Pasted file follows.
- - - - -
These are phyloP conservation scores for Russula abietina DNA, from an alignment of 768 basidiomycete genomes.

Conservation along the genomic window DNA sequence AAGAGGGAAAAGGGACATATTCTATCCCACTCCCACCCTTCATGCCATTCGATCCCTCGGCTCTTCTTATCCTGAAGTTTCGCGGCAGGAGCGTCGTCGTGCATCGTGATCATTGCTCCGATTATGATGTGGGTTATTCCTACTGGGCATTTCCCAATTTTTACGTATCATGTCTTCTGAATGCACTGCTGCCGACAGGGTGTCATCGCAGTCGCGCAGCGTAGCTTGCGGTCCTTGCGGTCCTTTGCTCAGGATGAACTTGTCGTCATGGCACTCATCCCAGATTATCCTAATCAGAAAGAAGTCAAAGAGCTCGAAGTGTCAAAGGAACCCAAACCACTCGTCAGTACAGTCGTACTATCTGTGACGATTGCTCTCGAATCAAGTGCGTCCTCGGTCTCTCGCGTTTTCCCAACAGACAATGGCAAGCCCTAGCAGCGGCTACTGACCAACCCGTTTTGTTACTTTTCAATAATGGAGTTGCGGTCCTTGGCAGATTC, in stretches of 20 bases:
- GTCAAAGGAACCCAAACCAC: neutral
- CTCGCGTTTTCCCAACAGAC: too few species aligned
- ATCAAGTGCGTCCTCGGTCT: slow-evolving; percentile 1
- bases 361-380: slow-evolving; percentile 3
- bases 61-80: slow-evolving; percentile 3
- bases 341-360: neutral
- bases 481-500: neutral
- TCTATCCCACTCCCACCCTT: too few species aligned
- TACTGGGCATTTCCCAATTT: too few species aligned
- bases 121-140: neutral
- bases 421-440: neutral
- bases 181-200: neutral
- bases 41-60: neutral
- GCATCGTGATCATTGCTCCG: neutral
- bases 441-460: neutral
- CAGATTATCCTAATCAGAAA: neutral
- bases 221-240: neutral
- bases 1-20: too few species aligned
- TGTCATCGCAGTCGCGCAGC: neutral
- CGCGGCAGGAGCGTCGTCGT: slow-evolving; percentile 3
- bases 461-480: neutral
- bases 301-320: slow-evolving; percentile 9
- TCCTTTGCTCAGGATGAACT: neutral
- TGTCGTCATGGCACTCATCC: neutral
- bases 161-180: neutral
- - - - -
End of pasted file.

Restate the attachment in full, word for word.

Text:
These are phyloP conservation scores for Russula abietina DNA, from an alignment of 768 basidiomycete genomes.

Conservation along the genomic window DNA sequence AAGAGGGAAAAGGGACATATTCTATCCCACTCCCACCCTTCATGCCATTCGATCCCTCGGCTCTTCTTATCCTGAAGTTTCGCGGCAGGAGCGTCGTCGTGCATCGTGATCATTGCTCCGATTATGATGTGGGTTATTCCTACTGGGCATTTCCCAATTTTTACGTATCATGTCTTCTGAATGCACTGCTGCCGACAGGGTGTCATCGCAGTCGCGCAGCGTAGCTTGCGGTCCTTGCGGTCCTTTGCTCAGGATGAACTTGTCGTCATGGCACTCATCCCAGATTATCCTAATCAGAAAGAAGTCAAAGAGCTCGAAGTGTCAAAGGAACCCAAACCACTCGTCAGTACAGTCGTACTATCTGTGACGATTGCTCTCGAATCAAGTGCGTCCTCGGTCTCTCGCGTTTTCCCAACAGACAATGGCAAGCCCTAGCAGCGGCTACTGACCAACCCGTTTTGTTACTTTTCAATAATGGAGTTGCGGTCCTTGGCAGATTC, in stretches of 20 bases:
- GTCAAAGGAACCCAAACCAC: neutral
- CTCGCGTTTTCCCAACAGAC: too few species aligned
- ATCAAGTGCGTCCTCGGTCT: slow-evolving; percentile 1
- bases 361-380: slow-evolving; percentile 3
- bases 61-80: slow-evolving; percentile 3
- bases 341-360: neutral
- bases 481-500: neutral
- TCTATCCCACTCCCACCCTT: too few species aligned
- TACTGGGCATTTCCCAATTT: too few species aligned
- bases 121-140: neutral
- bases 421-440: neutral
- bases 181-200: neutral
- bases 41-60: neutral
- GCATCGTGATCATTGCTCCG: neutral
- bases 441-460: neutral
- CAGATTATCCTAATCAGAAA: neutral
- bases 221-240: neutral
- bases 1-20: too few species aligned
- TGTCATCGCAGTCGCGCAGC: neutral
- CGCGGCAGGAGCGTCGTCGT: slow-evolving; percentile 3
- bases 461-480: neutral
- bases 301-320: slow-evolving; percentile 9
- TCCTTTGCTCAGGATGAACT: neutral
- TGTCGTCATGGCACTCATCC: neutral
- bases 161-180: neutral